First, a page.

Payne and Dolan, Inc. Zenith Tech, Inc. and Northeast Asphalt, Inc. state that materials delivered to an active job site have a short life span—the temperature of asphalt needs to be maintained—and should be considered a perishable product. Once the ingredients of the material have been mixed (or batched) there is a short “window” before the temperature drops to a point that it is no longer usable. An incident such as this costs thousands of dollars to rectify and could potentially cause a violation of a delivery contract. Once a delivery is started it must be completed, and all steps possible must be taken to ensure that a load of material reaches its destination on time and without disruption. An uninterrupted delivery is also necessary in case a driver is made to wait a long period of time on a construction site before unloading—a common “real world” scenario according to the applicants for exemption. Adding a mandatory 30-minute break to this process risks the integrity of the industry's delivered product.

These companies believe the requested exemption would achieve the same level of safety as the 30-minute rest break because their drivers routinely receive numerous 10-, 15-, and 20-minute breaks throughout the work day, and it is not uncommon for their drivers to take breaks of up to 2 hours resulting from weather or unforeseen construction delays. They further claim that these frequent breaks work to keep the drivers awake and alert throughout the course of their duty period. One additional 30-minute break—as is now required by the FMCSRs—would not add an additional level of safety for their operation. The applicants state that the construction industry ensures drivers are as safe as possible and continue to use practices that emphasize safety. This attention to safety is achieved through mandating rigorous training for all truck drivers, daily, weekly, quarterly and annual safety checks, and self-imposed random safety audits. A copy of their exemption application is available for review in the docket for this notice.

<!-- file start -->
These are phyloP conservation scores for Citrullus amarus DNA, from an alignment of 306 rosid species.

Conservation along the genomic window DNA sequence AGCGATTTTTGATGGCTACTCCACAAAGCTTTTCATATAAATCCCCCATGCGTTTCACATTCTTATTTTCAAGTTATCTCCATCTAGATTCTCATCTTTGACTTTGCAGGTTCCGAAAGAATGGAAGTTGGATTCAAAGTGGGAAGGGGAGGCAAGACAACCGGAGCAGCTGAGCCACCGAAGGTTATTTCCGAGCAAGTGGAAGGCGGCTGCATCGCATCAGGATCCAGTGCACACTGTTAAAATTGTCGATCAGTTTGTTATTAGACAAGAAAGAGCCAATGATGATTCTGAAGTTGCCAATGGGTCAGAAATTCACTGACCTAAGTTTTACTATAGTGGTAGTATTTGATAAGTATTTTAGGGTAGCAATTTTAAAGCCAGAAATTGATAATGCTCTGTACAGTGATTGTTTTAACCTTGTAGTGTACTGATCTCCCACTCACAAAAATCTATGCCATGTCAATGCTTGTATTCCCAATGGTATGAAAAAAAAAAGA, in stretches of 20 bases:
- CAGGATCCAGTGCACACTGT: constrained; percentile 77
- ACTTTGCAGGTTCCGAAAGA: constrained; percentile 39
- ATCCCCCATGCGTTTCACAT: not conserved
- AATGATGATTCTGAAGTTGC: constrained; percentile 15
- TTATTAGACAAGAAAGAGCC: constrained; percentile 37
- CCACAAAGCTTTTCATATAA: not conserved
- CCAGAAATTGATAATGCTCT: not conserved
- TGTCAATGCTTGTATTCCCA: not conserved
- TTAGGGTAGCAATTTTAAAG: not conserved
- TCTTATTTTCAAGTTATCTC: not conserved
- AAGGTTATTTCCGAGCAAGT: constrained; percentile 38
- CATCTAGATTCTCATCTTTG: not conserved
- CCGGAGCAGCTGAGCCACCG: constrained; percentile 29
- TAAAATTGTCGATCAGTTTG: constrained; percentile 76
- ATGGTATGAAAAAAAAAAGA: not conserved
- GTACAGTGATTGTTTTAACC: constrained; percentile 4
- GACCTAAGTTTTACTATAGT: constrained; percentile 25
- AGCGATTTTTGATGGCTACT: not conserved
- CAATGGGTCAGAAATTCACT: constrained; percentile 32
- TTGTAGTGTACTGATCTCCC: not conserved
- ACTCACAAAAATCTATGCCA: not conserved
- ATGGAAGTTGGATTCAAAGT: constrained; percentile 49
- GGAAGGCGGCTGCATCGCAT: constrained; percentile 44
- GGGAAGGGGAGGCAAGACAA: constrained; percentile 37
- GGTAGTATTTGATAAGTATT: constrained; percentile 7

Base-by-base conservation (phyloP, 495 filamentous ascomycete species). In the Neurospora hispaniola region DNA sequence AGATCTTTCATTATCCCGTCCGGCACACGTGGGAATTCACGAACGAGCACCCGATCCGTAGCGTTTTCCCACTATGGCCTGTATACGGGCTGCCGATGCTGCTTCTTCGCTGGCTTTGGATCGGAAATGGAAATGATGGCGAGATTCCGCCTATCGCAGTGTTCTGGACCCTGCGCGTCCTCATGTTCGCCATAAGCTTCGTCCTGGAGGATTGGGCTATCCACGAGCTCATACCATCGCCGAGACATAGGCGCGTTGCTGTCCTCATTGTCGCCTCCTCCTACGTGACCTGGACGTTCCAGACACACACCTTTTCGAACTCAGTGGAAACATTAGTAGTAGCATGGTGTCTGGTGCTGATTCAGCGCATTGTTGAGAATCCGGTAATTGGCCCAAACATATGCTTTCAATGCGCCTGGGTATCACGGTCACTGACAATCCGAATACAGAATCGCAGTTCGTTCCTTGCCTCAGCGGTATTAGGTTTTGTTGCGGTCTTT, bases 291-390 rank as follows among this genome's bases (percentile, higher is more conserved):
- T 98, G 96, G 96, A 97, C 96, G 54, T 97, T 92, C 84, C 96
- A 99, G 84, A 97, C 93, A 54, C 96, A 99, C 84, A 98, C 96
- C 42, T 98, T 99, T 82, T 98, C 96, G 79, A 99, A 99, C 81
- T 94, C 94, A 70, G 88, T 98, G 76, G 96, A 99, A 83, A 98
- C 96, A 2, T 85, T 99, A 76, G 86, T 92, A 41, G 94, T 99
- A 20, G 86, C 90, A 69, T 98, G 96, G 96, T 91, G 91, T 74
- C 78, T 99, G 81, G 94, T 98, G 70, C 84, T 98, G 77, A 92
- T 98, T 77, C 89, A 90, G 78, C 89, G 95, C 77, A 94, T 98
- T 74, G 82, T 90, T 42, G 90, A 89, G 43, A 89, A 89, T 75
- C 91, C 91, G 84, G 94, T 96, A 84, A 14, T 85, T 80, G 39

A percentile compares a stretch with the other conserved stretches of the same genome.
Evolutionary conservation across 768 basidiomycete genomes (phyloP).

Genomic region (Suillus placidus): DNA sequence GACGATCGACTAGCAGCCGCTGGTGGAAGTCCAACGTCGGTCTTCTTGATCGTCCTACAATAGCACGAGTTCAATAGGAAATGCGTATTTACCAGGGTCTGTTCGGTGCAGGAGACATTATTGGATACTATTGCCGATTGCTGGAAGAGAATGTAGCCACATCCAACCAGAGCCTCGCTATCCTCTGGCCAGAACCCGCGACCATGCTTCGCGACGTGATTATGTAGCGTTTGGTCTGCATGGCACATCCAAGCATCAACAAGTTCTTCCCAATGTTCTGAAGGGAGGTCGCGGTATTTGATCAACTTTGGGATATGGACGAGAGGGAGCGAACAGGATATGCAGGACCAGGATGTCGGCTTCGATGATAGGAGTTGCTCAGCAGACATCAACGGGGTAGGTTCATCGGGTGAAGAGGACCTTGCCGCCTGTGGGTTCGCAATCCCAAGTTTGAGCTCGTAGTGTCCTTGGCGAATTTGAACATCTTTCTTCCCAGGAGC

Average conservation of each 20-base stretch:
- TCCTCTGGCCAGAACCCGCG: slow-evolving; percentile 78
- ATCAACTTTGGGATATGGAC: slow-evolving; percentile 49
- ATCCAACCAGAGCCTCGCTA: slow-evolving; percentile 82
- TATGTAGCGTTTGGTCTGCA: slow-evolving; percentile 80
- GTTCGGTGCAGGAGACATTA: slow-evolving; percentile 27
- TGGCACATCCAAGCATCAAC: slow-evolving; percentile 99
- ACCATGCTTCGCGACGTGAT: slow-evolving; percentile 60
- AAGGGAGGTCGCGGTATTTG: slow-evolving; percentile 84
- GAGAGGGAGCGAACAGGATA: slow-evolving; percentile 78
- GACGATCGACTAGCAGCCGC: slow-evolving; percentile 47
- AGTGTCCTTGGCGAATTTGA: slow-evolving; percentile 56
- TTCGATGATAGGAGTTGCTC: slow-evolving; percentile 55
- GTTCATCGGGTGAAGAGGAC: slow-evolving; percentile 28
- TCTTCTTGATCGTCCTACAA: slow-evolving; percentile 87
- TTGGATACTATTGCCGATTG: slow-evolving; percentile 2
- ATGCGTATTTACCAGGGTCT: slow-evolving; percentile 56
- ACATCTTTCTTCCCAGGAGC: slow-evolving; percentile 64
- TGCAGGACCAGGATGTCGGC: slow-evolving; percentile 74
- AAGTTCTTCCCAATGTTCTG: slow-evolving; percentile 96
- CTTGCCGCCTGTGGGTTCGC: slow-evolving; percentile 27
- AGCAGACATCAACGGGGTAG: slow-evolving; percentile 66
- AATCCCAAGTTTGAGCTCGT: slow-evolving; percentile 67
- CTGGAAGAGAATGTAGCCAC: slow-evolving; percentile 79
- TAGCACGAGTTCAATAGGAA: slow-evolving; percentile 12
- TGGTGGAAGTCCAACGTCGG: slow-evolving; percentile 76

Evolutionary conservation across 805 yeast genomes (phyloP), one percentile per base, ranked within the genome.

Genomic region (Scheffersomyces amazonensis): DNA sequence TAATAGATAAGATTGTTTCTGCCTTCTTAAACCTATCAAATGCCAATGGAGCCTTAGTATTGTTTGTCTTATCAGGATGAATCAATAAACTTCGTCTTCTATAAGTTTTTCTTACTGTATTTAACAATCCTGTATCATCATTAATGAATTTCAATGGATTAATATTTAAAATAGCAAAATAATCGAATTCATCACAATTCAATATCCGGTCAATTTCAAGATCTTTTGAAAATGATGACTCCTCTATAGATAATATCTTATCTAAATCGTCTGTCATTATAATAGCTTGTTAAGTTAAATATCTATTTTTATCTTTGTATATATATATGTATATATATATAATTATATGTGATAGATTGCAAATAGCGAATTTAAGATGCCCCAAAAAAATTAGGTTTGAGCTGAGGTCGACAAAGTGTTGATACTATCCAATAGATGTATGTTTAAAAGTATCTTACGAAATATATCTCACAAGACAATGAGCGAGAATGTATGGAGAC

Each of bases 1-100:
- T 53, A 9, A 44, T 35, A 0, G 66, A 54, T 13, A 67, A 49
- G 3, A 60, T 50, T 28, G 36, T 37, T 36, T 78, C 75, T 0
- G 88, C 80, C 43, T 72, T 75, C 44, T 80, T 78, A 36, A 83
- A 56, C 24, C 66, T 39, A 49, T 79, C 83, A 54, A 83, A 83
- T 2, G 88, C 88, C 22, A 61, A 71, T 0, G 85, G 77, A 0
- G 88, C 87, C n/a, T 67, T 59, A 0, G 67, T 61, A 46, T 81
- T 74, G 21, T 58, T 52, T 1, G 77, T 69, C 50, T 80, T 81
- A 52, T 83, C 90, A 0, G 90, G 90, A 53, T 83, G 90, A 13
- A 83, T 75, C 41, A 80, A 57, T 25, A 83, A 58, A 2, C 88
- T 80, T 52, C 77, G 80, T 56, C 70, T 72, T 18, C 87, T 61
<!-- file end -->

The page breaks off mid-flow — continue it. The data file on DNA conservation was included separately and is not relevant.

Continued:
Request for Comments

In accordance with 49 U.S.C. 31136(e) and 31315(b)(4), FMCSA requests public comment on this application for an exemption from one provision of the driver's HOS regulations in 49 CFR part 395. The Agency will consider all comments received by close of business on September 5, 2014. Comments will be available for examination in the docket at the location listed under the ADDRESSES section of this notice. The Agency will consider to the extent practicable comments received in the public docket after the closing date of the comment period.

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Issued on: July 29, 2014.

Larry W. Minor,

Associate Administrator for Policy.

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[FR Doc. 2014-18646 Filed 8-5-14; 8:45 am]